2 CSEA lawsuits in other counties were dismissed

By Tom Rivers, Editor Posted 2 August 2013 at 12:00 am

ALBION – Orleans County officials will head to court on Tuesday for the initial court appearance in a new lawsuit filed by the CSEA employees union, which seeks to stop the county’s push to sell The Villages of Orleans, a county-owned nursing home on Route 31.

A previous lawsuit filed by citizens in the county failed to sway Acting State Supreme Court Justice James Punch. And two other lawsuits in other counties filed by the CSEA also failed to convince judges.

Orleans County officials have declined to publicly comment on the latest lawsuit, filed July 10. (Click here to read an earlier article from Orleans Hub on that lawsuit.)

However, I talked with county officials, and they are confident the county’s decision to create a local development corporation, charged with finding a suitable buyer for the nursing home, will be upheld. They point to two cases in other counties.

In Onondaga County, a judge in May rejected the CSEA’s lawsuit trying to block the transfer and eventual sale of Onondaga County’s Van Duyn nursing home. (Click here to see an article from the Syracuse Post Standard about the lawsuit.)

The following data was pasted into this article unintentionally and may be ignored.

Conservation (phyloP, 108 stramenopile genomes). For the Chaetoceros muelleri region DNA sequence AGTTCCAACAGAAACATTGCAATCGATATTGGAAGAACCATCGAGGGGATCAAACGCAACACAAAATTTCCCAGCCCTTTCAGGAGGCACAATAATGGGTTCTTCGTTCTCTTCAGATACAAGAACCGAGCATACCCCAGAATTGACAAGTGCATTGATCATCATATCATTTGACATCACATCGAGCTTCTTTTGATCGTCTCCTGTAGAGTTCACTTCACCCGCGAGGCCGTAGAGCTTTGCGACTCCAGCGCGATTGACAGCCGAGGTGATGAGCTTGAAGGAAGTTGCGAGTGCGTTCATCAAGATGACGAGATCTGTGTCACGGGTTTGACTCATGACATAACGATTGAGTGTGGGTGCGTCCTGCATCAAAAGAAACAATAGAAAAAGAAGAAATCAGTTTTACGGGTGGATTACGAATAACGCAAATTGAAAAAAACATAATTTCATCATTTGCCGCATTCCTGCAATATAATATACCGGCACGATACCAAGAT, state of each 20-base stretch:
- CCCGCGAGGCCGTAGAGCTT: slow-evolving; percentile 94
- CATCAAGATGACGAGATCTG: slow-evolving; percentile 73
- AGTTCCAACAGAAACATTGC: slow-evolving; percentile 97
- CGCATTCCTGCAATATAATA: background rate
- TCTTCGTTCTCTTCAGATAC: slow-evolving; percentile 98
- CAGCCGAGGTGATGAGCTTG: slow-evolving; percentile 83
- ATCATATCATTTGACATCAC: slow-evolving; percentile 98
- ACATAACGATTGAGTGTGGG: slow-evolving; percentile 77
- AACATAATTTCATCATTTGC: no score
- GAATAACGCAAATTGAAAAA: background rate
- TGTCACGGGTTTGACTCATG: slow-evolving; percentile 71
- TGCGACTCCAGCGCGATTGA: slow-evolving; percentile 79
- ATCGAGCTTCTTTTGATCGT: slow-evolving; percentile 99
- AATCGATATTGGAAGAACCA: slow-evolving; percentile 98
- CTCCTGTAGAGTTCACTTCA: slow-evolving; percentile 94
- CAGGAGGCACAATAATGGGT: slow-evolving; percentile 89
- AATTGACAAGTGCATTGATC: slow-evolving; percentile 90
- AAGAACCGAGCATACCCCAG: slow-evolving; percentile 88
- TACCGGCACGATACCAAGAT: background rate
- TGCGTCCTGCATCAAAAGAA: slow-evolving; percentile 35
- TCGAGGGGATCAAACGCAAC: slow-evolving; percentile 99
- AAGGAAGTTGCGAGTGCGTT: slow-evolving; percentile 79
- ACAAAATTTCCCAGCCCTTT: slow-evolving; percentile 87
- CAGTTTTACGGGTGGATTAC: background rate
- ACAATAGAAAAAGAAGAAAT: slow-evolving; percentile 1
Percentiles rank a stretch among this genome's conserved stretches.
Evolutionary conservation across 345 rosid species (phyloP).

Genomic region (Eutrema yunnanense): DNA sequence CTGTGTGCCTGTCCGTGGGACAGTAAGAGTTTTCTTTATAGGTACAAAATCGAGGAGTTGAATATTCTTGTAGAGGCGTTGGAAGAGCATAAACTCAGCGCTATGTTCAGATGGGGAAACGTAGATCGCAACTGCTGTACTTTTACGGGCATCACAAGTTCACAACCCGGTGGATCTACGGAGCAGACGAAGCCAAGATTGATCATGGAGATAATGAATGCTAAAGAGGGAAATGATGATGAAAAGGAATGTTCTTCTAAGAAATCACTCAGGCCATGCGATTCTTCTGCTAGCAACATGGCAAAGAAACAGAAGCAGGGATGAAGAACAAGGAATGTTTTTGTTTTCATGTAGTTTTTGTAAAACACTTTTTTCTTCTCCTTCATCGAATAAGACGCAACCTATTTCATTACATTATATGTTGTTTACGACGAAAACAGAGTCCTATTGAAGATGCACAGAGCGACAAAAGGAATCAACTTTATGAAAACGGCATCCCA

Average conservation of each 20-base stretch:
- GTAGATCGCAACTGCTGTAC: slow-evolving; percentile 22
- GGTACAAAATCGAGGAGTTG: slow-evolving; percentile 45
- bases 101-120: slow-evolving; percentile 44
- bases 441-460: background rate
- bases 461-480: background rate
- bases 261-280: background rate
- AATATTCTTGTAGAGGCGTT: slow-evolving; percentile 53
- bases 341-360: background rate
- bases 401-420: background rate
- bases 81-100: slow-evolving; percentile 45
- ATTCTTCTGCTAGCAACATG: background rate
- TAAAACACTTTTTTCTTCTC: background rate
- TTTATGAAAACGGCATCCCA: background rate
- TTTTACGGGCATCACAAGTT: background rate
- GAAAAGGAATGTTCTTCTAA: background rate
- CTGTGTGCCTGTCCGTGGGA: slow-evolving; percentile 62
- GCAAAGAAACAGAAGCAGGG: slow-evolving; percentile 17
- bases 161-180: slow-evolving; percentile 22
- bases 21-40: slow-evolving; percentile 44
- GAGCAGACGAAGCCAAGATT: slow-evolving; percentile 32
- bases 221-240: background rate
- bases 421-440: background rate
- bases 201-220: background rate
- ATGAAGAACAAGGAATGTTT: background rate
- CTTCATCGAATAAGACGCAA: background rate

State Supreme Court Judge Donald Greenwood ruled against the union. CSEA argued the county acted illegally when it transferred the nursing home to a county-created development corporation as an interim step toward selling the home.

Onondaga County officials said the nursing home faced multi-million-dollar annual deficits. That’s the argument presented in Orleans County, where county leaders say the nursing home could approach $2 to $4 million annual deficits.

CSEA has filed a notice of appeal in the Onondaga case.

In Saratoga County, a State Supreme Court judge last month dismissed a lawsuit by CSEA trying to prevent the county from selling the publicly owned Maplewood Manor. The union contested the county illegally transferred a county asset to the LDC while the nursing home remained a public use.

Supreme Court Justice Robert Chauvin ruled that CSEA had no grounds to sue over the county’s privatization plan.

“The factual allegations within the petition do not set forth any alleged illegal actions,” Chauvin wrote. “The allegations within the petition fail to establish any basis of standing and fail to present a justiciable controversy or otherwise set forth a basis for relief.

(Click here to see a report from The Ballston Journal.)

The union is considering an appeal in that case.